Building A Brand: Innovative Marketing Strategies Create Customer Loyalty

Apr 18, 2012
  |  by Andrew Hamilton

Early in her career,while working for Abbott Laboratories as a sales representative, Se-Se Yennes (MBA ’01) was offered an opportunity in marketing.

Just a decade later, she has leveraged that opportunity into her current position as vice president of marketing in pharmaceutical acute care for Cardinal Health in Dublin,Ohio. “Sales and marketing are separate disciplines with different requirements,” says Yennes. “Yet having a background in both areas has given me a unique perspective, and it has helped me discover a passion for developing innovative strategies and tools.”

After serving in a number of sales and marketing positions within the health care industry, Yennes now applies her experience in both are as as she leads a team of nearly 100 people in developing and executing strategic marketing initiatives. The benefits of having both perspectives are particularly helpful in this role, she notes, as Cardinal Health works toward its goals of integrating hospital pharmacy services, aligning sales teams and generating a new customer presence.

BRIGHT IDEAS
Cardinal Health,rankedNo. 19 on the Fortune 500 in 2011, provides pharmaceuticals and medical products to more than 60,000 healthcare facilities every day, in addition to manufacturing medical and surgical products, such as masks, gowns and gloves.

While a major component of Cardinal Health’s business is distribution, the company also offers many other valuable health care services—and that is where Yennes plays an important role. “We help hospitals deliver quality care more cost-effectively and we are very customer-centric,” she says. “All customer services and experiences must provide value in order to drive customer loyalty.” For example, she recently led efforts to launch one of the company’s newest solutions for hospital pharmacies, the BarCode360™ Safety Optimizer. According to Yennes, this administrative solution helps hospitals get medications to the patient’s bedside safely, while helping the facility save time and money. To ensure thatCardinal Health continues providing valuable products like BarCode360, Yennes’ team gets to know their customers through analytics and market research, such as surveys and conferences. “Before my team introduces an initiative to the public, we spend countless hours conducting detailed market research to determine how a product would meet our customers’ needs,” Yennes says. “There’s no point in launching a productif it’s not valuable to your stakeholders.”

INTERNAL PARTNERSHIP
While Yennes’ team sets the marketing strategy and tactical rollout plan for the acute care services, there is another critical component in getting the right services to the right customers.

“Our sales representatives are on the front lines, engaging directly with our customers,” she says. “So it’s my responsibility to make sure they have a thorough understanding of what we offer and to help them deliver the information successfully.” To do this, Yennes closely supports the sales leaders in designing and implementing successful training and collateral materials to be used by the sales reps.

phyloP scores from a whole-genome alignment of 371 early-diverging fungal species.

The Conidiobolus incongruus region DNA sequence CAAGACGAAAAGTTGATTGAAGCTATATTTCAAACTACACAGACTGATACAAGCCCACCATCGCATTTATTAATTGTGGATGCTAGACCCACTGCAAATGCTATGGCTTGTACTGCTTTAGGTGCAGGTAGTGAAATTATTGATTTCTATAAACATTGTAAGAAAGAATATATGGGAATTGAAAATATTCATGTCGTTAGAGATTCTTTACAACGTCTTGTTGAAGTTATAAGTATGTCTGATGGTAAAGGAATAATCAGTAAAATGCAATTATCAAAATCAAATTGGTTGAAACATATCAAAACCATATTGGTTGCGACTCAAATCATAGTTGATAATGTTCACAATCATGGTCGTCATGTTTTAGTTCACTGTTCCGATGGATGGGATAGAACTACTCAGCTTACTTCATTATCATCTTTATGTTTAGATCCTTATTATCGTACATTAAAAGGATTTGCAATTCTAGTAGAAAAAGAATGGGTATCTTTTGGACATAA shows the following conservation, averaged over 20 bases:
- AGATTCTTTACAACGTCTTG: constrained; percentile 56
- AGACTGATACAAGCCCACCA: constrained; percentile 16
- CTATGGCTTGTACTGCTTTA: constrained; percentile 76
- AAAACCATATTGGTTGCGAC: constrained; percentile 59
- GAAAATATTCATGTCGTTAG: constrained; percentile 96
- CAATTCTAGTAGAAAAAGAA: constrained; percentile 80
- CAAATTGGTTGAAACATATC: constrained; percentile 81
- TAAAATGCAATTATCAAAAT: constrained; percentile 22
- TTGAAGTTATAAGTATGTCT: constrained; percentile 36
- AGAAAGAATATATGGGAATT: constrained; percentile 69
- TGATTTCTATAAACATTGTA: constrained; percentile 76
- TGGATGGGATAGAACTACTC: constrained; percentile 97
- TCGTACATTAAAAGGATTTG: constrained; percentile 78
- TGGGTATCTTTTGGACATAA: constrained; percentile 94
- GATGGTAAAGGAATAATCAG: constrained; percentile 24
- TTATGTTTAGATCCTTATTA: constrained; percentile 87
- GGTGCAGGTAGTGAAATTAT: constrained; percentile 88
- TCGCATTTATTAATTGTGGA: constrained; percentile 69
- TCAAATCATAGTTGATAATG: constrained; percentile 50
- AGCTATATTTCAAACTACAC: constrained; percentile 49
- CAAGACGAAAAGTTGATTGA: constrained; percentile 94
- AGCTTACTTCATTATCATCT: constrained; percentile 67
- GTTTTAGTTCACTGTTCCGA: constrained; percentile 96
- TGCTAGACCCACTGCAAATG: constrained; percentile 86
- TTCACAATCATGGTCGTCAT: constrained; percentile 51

Marketing and sales teams may be different, but they work toward the same goal. With a background in sales, Yennes is well-positioned to build the bridge between the two teams. “At the end of the day, all of our efforts are designed to ensure that we are providing our customers with the health care services they need to support the patients across the continuum of care,” she says.

THE POWER OF A BRAND
Prior to joiningCardinal Health’s leadership team,Yennes was a global strategic marketing director at Johnson & Johnson, an organization that she says has a deeply embedded culture around brand positioning. “When people from around the world know and trust your company,” notes Yennes, “you must be doing something right.”

Through her global role, she also learned how to work closely with people of diverse cultures and backgrounds. “I spent 60% to 70% of my time traveling around the world — usually I was in Europe every other week,” says Yennes. “Working with people from around the globe, I learned how to build strong relationships across cultures — an invaluable skill in today’s global marketplace.”

HARD WORK PAYS OFF
From the start, Yennes was well positioned to hold a global role. Her father, a native of Palestine, and her mother, a native of Ecuador, brought their two cultures together in a household in New Albany, Ind. Yennes attributes much of her success to a disciplined work ethic,which she says she learned from her parents, who own a commercial and residential carpet business. “From about the time I was 10 years old,I helped them with anything from sweeping the floors to assisting our customers,” she says.“Even atthat age, I saw the importance of hard work and meeting customer needs. Yennes’ parents had always stressed the importance of education to their four children.“ When I earned my bachelor’s degree, it was one of my father’s proudest moments,” says Yennes, who graduated from the University of Pittsburgh, becoming the first person in her family to earn a college degree. After getting started on her career, Yennes realized that to achieve the kind of career success she wanted, she would need to earn a master’s degree.

She says that Strayer University’s master of business administration program taught her how to become more focused in her thinking and how to look for more than one “right answer” in the workplace, which has been invaluable throughout her marketing career. “In my career, I always want to be innovative and open to other people’s thoughts and ideas,” she says. “After all, you never know where you might get that next great idea.”

 

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